Former Cardinal Inducted Into International Swimming Hall Of Fame

May 29, 2001

Former Stanford swimmer Jeff Rouse has been inducted into the International Swimming Hall of Fame. Rouse was one of ten athletes honored in this year's class of inductees.

FOR THE RECORD: 1992 OLYMPIC GAMES: gold (4x100m medley relay), silver (100mbackstroke), 1996 OLYMPIC GAMES: gold (100m backstroke, 4x100m medley relay),TWO WORLD RECORDS (L.C.): 4x100m medley relay, (S.C.): 100m backstroke, 1994WORLD CHAMPIONSHIPS: gold (4x100m medley relay), silver (100m backstroke),1996 PAN AMERICAN GAMES: gold (100m backstroke, 4x100m medley relay), FOURU.S. NATIONAL CHAMPIONSHIPS: 1 (100y backstroke), 1 (100m backstroke), 2(4x100m medley relay), SEVEN NCAA NATIONAL CHAMPIONSHIPS: 3 (100ybackstroke), 1 (200y backstroke), 1 (4x5Oy, 4x100y medley relays), 1 (4x100yfreestyle relay).

He loved to swim a lot of backstroke in practice, sometimes going 75% of theworkout on his back. He became better in the 100m backstroke than the 200mbackstroke, but as much time as he spent on his back, he never looked backwhen it came to achieving success. This slow talking, strong kicking swimmerbecame the number one ranked 100m backstroke swimmer in the world from 1989through 1996. Only Hall of Famers Roland Matthes, Krisztina Egerszegi andAdolph Kiefer could claim the same 8-year dominance in this stroke. Along theway, Jeff Rouse won Olympic gold medals, set World Records, and capturedWorld Championship titles. And he did it all with a confident butnon-arrogant style, a reflection of his heart-warming character.

He began at age five in the Ferry Farm Appahannock Swim League where Jeffswam all strokes. The pool in Fredericksburg, Virginia, was only blocks fromhis house. At age nine, we moved to the Quantico Devil Dolphins under thecoaching of Don Regenboghen. He set national age group records at age 11 andwas Swimming World's Age Group Swimmer of the month in 1983. By 1986, Jeffwas chosen Rookie of the Meet at his first U.S. National Championships. Aftergraduation from Stafford High School in 1988 and enrolling at Stanford, Jeffwas on his way to international stardom.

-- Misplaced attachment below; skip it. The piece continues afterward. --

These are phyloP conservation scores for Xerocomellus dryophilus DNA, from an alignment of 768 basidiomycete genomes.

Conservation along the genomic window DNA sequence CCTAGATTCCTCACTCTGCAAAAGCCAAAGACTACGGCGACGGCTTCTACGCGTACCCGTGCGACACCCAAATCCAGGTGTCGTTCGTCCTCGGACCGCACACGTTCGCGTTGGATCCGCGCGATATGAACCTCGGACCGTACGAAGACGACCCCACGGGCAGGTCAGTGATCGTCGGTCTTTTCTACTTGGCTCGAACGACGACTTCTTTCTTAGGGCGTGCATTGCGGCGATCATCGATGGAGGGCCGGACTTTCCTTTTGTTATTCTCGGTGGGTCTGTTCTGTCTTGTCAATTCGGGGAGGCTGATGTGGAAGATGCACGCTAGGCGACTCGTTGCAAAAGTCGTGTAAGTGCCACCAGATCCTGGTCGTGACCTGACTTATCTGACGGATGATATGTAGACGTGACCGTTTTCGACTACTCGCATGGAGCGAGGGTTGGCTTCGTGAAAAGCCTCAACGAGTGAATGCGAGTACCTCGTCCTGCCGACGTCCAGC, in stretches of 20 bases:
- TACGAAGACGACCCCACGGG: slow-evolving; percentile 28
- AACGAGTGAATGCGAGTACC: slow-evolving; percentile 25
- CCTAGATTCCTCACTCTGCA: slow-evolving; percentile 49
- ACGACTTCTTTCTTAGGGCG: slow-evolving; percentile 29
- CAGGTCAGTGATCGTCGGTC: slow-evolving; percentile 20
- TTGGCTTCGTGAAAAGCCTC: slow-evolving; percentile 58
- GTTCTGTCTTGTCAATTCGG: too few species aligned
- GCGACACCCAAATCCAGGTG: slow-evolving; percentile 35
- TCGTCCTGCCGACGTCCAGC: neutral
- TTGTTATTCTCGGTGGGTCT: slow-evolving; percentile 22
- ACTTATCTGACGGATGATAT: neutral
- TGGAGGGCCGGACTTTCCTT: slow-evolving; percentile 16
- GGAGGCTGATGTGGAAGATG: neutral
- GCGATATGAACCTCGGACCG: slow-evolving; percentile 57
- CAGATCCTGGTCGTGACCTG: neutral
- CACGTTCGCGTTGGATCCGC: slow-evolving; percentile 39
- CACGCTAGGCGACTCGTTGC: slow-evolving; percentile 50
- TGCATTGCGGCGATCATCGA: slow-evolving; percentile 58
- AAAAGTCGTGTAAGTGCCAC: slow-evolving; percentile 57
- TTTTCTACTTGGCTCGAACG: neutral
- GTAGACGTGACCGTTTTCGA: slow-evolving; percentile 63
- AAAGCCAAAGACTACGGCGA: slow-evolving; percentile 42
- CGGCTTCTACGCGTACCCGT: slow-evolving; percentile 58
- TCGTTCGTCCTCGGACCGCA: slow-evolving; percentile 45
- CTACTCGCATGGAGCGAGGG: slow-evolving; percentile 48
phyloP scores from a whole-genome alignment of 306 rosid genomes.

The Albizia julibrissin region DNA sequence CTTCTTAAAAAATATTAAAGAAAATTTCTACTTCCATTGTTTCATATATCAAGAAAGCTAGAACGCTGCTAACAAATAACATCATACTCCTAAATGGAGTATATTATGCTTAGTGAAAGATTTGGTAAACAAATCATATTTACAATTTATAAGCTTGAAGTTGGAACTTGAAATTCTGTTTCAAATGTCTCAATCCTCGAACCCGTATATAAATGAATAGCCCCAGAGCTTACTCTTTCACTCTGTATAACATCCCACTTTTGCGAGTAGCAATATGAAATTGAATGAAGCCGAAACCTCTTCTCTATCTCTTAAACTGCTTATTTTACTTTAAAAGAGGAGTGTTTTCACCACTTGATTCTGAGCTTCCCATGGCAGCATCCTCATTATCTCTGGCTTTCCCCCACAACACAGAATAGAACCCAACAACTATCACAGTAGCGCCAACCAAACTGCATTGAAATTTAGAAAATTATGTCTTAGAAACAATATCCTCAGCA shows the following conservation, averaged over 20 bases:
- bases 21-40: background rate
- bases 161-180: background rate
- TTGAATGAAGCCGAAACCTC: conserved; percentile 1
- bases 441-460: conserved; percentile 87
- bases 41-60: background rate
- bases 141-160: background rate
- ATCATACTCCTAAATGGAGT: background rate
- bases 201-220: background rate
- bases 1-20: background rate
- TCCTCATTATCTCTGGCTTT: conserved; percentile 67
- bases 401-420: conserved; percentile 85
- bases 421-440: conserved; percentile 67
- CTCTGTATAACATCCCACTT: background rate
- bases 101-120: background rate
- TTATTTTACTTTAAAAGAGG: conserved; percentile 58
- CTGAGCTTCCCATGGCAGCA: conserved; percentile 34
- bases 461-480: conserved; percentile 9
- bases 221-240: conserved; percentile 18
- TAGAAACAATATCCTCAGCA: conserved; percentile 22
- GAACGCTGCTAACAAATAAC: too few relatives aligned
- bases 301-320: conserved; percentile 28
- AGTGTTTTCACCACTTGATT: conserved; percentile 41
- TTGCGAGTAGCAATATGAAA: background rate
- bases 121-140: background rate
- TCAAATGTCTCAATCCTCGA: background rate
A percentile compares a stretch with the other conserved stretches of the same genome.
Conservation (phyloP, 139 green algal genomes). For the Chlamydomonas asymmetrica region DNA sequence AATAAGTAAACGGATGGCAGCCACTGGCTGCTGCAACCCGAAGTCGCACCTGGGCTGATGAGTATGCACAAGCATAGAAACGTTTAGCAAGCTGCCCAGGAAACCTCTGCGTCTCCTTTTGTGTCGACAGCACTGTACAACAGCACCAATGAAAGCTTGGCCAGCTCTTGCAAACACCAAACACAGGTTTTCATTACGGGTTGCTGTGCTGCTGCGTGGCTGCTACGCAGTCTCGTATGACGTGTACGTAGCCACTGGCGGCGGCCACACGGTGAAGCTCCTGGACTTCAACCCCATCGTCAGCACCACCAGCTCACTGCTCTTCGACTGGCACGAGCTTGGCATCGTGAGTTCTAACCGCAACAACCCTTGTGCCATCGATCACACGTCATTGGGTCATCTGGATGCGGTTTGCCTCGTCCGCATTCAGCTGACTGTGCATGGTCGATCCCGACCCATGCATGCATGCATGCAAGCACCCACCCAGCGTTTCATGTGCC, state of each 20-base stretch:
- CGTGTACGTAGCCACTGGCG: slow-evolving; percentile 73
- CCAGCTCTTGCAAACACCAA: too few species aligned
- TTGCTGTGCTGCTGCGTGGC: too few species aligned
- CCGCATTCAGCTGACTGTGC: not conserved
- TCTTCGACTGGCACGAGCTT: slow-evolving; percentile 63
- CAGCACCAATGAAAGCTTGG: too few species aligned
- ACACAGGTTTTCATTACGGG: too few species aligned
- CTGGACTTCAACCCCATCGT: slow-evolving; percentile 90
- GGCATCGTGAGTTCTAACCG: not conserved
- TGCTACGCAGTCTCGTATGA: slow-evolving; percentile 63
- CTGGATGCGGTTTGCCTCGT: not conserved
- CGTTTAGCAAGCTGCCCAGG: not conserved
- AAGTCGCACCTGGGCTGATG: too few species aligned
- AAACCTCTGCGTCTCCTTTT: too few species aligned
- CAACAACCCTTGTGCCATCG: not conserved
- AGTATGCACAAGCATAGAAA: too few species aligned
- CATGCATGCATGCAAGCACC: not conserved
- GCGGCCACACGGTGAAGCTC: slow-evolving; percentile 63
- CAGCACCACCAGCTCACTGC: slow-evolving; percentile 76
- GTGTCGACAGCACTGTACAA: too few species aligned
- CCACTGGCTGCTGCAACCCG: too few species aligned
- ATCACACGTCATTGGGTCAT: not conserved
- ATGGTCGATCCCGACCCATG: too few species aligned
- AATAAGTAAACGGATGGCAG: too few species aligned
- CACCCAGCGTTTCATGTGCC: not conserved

His 6 feet 3 inch, 190-pound body was suited just right for swimmingbackstroke. Long and strong with powerful legs, he could kick 100 yardsbackstroke in 1:07 seconds. His belief was that if you concentrated on theproper stroke technique at all times, you would swim fast. And swim fast hedid. In 1989, his first year at Stanford, he won the Pan Pacifics, 100mbackstroke, the first of four Pan Pacific Championship gold medals in thatevent. He won the NCAA National Championship in the 200m backstroke and overthe next three years he won a total of seven NCAA Championships.

His first backstroke World Record came in 1991 at the Edmonton Pan PacificChampionships. He and the world had watched David Berkoff set the WorldRecord in 1988 at the Seoul Olympics swimming the 100m backstroke. Berkoffwould go 33 meters dolphin kick underwater on his back at the start of therace and come up ahead of his opponents just before the first turn. This'Berkoff Blastoff' was much faster underwater than it was to swim on top ofthe water. After FINA changed the rules limiting the underwater kick to tenmeters, Berkoff's world record time of 54.51 appeared unbeatable. Rouse>proved otherwise when he became the first person under 54 seconds for the100m backstroke.

Jeff Rouse loved swimming. In his 1992 Olympic debut, he was out touched byCanadian and Hall of Famer Mark Tewksbury in the 100m back. Jeff declaredthat loss his catalyst to return in 1996 to win. He did. But in Barcelona,two days after winning the silver to Tewksbury, he won the gold in the 4x100mmedley relay with teammates Nelson Diebel, Pablo Morales and Jon Olsen. Jeffhelped set two World Records in that race, a relay record of 3:36.93 whichstood for four years until his 1996 Atlanta gold medal Olympic team of JeremyLinn, Mark Henderson and Gary Hall, Jr. broke it with a 3:34.8 and the 100mbackstroke World Record of 53.86 as the lead-off swimmer in the relay. Bothrecords stand today - 8-1/2 years later.

Rouse was captain of the USA 1996 Olympic team as well as his StanfordUniversity team. Says Coach Skip Kenny, 'Jeff leads by his work ethics andperformance. He's not a cheerleader, he does most of his talking one-on-one.'He is big on ethics, family and doing the right thing. He spearheaded a driveto put athlete's integrity together by instituting random drug testing of allathletes. He talks to school groups and encourages young students to alwaystry their hardest. He makes public appearances and works to promote thesport. He has appeared in a Sports Illustrated calendar and in numerousmagazines.

courtesy of International Swimming Hall of Fame

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